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Reference Guide
25-OH Vitamin D
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25-OH Vitamin D
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25-Hydroxy Vitamin D

Vitamin D encompasses two primary forms: Vitamin D2 (ergocalciferol) derived from plant sources and fortified foods, and Vitamin D3 (cholecalciferol), which is synthesized in the skin through sunlight exposure and also obtained from certain animal-based foods. 

Both forms, which are also available as supplements, require metabolic activation in the body through a two-step hydroxylation process. The first critical step occurs in the liver, where either form of vitamin D is converted into 25-hydroxyvitamin D (25(OH)D), also known as calcidiol. 

This metabolite is a prohormone and the principal circulating form of vitamin D, serving as a vital precursor to the biologically active hormone, calcitriol (1,25-dihydroxyvitamin D), synthesized in the kidneys.

As the most reliable marker of vitamin D status, measuring serum levels of 25(OH)D is essential for diagnosing deficiencies or excesses and monitoring the efficacy of supplementation. 

This article explains the sources, metabolism, physiological roles, and health implications of 25-hydroxyvitamin D, highlighting its importance in bone health, immune function, and beyond, while also discussing the nuances of vitamin D supplementation and its role in preventing a range of chronic conditions.

Understanding 25-OH Vitamin D

What is Vitamin D?  [8., 21.]

Vitamin D refers to the parent compounds, vitamin D3 (cholecalciferol) and vitamin D2 (ergocalciferol). These are obtained from dietary sources or produced in the skin upon exposure to sunlight (specifically UVB radiation).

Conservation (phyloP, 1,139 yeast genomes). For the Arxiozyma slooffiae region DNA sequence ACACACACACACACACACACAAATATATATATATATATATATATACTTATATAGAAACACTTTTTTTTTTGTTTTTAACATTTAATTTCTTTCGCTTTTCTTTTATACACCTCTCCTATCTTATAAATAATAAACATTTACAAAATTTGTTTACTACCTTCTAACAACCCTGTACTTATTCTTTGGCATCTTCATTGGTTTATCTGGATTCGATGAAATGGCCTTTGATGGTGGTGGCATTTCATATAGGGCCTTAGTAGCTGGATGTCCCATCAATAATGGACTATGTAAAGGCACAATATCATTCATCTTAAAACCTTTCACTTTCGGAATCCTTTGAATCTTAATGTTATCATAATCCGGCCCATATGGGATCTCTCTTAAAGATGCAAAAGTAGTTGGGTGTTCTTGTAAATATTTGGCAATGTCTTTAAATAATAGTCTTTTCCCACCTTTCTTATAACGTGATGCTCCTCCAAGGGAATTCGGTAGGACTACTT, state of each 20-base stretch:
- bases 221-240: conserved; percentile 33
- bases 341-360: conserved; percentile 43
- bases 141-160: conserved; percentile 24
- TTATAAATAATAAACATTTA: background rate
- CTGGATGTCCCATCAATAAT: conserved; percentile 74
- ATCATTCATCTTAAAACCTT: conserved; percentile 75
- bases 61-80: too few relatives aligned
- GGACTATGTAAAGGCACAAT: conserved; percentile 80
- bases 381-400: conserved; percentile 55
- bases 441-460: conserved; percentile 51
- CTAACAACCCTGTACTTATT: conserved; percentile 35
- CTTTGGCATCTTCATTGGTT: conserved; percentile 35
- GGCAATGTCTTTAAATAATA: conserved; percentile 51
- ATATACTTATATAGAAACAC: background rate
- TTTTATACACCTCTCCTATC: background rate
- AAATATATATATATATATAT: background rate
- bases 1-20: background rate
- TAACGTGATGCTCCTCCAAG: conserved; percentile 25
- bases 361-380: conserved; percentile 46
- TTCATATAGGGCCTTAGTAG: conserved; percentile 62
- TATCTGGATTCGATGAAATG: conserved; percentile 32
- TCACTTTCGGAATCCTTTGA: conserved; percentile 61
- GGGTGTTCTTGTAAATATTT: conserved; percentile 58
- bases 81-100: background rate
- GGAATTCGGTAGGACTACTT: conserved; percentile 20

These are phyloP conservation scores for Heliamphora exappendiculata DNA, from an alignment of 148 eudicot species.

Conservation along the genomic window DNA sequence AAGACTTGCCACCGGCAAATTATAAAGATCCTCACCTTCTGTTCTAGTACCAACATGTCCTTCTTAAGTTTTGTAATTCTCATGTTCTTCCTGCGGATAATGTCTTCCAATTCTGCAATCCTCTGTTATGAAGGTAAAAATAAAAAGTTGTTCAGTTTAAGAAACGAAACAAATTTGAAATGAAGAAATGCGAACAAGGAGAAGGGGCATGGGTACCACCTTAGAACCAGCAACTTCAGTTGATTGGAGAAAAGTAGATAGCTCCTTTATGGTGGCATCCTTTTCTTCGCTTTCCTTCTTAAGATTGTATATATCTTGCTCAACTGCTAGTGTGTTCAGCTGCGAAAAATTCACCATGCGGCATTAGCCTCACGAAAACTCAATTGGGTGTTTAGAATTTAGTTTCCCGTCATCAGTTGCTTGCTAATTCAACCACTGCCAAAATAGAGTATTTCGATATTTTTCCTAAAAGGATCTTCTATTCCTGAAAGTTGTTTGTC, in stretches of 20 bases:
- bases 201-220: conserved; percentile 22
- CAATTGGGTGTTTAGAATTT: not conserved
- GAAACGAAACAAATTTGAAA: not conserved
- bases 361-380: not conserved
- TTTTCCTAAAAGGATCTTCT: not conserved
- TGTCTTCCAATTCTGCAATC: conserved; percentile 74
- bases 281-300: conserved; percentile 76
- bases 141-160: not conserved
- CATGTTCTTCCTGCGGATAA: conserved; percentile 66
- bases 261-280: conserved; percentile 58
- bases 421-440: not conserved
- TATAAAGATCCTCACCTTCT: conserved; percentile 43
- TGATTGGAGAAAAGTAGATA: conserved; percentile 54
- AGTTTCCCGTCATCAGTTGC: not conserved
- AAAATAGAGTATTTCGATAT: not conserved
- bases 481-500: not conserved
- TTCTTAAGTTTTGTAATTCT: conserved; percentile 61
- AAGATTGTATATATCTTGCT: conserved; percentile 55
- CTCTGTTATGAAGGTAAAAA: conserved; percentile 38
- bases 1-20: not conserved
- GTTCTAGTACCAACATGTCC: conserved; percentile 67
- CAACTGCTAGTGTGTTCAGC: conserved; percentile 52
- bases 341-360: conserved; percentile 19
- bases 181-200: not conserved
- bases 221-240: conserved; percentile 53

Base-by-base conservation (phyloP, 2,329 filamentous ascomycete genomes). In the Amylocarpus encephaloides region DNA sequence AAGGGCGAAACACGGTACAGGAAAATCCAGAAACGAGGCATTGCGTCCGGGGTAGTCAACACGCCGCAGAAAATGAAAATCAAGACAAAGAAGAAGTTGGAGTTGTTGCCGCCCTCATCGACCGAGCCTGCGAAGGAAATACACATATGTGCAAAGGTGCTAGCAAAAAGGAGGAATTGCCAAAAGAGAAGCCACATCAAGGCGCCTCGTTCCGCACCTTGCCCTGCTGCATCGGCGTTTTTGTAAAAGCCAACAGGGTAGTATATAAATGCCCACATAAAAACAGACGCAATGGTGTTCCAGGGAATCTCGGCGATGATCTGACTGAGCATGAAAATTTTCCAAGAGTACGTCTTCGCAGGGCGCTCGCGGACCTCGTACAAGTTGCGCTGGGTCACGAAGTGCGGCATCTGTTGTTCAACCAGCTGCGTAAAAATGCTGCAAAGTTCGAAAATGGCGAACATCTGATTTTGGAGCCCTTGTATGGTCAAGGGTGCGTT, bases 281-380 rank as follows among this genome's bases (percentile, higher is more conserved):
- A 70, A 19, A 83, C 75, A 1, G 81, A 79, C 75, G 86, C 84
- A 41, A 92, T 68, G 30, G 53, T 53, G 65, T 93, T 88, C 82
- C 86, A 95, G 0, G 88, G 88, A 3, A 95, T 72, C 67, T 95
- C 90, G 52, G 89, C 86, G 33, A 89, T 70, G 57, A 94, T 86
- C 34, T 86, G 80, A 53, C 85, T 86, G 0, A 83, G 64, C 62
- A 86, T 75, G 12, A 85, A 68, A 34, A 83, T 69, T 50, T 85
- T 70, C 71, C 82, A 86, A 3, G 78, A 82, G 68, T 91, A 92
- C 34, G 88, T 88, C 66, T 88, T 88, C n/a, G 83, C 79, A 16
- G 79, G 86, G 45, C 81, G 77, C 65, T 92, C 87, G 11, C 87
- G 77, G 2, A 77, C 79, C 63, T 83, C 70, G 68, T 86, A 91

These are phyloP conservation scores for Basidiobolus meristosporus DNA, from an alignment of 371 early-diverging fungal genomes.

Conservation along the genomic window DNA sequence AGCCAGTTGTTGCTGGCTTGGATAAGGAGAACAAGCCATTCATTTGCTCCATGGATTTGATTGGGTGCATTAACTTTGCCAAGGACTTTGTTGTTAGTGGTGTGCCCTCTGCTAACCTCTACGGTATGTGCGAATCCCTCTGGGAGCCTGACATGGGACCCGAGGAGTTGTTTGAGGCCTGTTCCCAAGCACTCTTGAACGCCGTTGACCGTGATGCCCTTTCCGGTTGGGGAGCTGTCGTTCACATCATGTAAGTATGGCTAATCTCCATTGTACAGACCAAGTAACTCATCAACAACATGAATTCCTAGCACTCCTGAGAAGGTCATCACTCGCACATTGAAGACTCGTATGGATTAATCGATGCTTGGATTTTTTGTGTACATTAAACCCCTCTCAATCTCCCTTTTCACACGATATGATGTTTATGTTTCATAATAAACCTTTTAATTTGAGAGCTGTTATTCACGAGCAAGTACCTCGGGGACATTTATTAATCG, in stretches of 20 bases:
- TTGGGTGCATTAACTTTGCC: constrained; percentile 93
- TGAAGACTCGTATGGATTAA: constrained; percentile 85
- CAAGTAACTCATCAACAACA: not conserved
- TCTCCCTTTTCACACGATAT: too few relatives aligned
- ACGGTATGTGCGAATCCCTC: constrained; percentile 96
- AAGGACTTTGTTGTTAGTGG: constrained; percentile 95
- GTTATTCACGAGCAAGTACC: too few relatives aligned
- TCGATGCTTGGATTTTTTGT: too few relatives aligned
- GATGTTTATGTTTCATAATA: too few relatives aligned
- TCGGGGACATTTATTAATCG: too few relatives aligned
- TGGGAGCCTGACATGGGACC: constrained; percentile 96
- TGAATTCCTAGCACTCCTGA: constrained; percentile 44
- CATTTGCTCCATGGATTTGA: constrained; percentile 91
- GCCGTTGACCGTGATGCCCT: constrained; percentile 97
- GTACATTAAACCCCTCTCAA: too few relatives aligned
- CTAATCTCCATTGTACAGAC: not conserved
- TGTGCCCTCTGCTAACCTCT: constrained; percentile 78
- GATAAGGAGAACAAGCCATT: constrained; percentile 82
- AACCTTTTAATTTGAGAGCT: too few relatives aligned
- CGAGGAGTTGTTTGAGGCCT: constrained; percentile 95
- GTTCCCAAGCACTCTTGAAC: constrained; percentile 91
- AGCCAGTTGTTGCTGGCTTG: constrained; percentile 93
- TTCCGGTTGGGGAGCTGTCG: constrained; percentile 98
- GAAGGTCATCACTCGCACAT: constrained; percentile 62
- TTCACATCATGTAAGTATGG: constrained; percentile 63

Vitamin D2 and Vitamin D3 are also available as supplements. 

Vitamin D3 is the form naturally synthesized in the human body, while vitamin D2 is derived from plant sources and is used in some supplements and fortified foods.

Both vitamin D3 and D2 are biologically inert and require two hydroxylation steps in the body to become active.

The first hydroxylation step produces 25-OH vitamin D.

What is 25-OH Vitamin D?  [8., 21., 22., 23.]

25-hydroxyvitamin D (25(OH)D), also known as calcidiol, is a prohormone and the major circulating form of vitamin D in the body.  It is produced in the liver by hydroxylation of vitamin D  (as D2, ergocalciferol or D3, cholecalciferol) by the enzyme 25-hydroxylase (CYP2R1).

As a prohormone, 25(OH)D is biologically inactive and must undergo further hydroxylation in the kidneys by the enzyme 1α-hydroxylase (CYP27B1) to form the biologically active form, 1,25-dihydroxyvitamin D (1,25(OH)2D), also known as calcitriol.

This active form is responsible for maintaining calcium and phosphate homeostasis, as well as regulating various other physiological processes.

The total serum level of 25(OH)D, which includes both 25(OH)D3 and 25(OH)D2, is considered the best indicator of vitamin D status in the body.  This is because 25(OH)D has a longer half-life of approximately 2-3 weeks, compared to the shorter half-life of vitamin D and 1,25(OH)2D.

Measuring serum 25(OH)D levels is crucial for diagnosing vitamin D deficiency, insufficiency, or toxicity, as well as monitoring the efficacy of vitamin D supplementation.

Functions of Vitamin D: What Does Vitamin D Do?  [2., 3., 9., 13., 18., 19.]

Vitamin D plays several vital roles in the body:

  • Bone Health: 
  • Calcium Absorption: It's crucial for calcium absorption in the gut, which is necessary for maintaining healthy bones and teeth. This is particularly important in preventing conditions like rickets in children and osteoporosis in adults.  Adequate calcium in the blood is also essential for muscle and nerve function.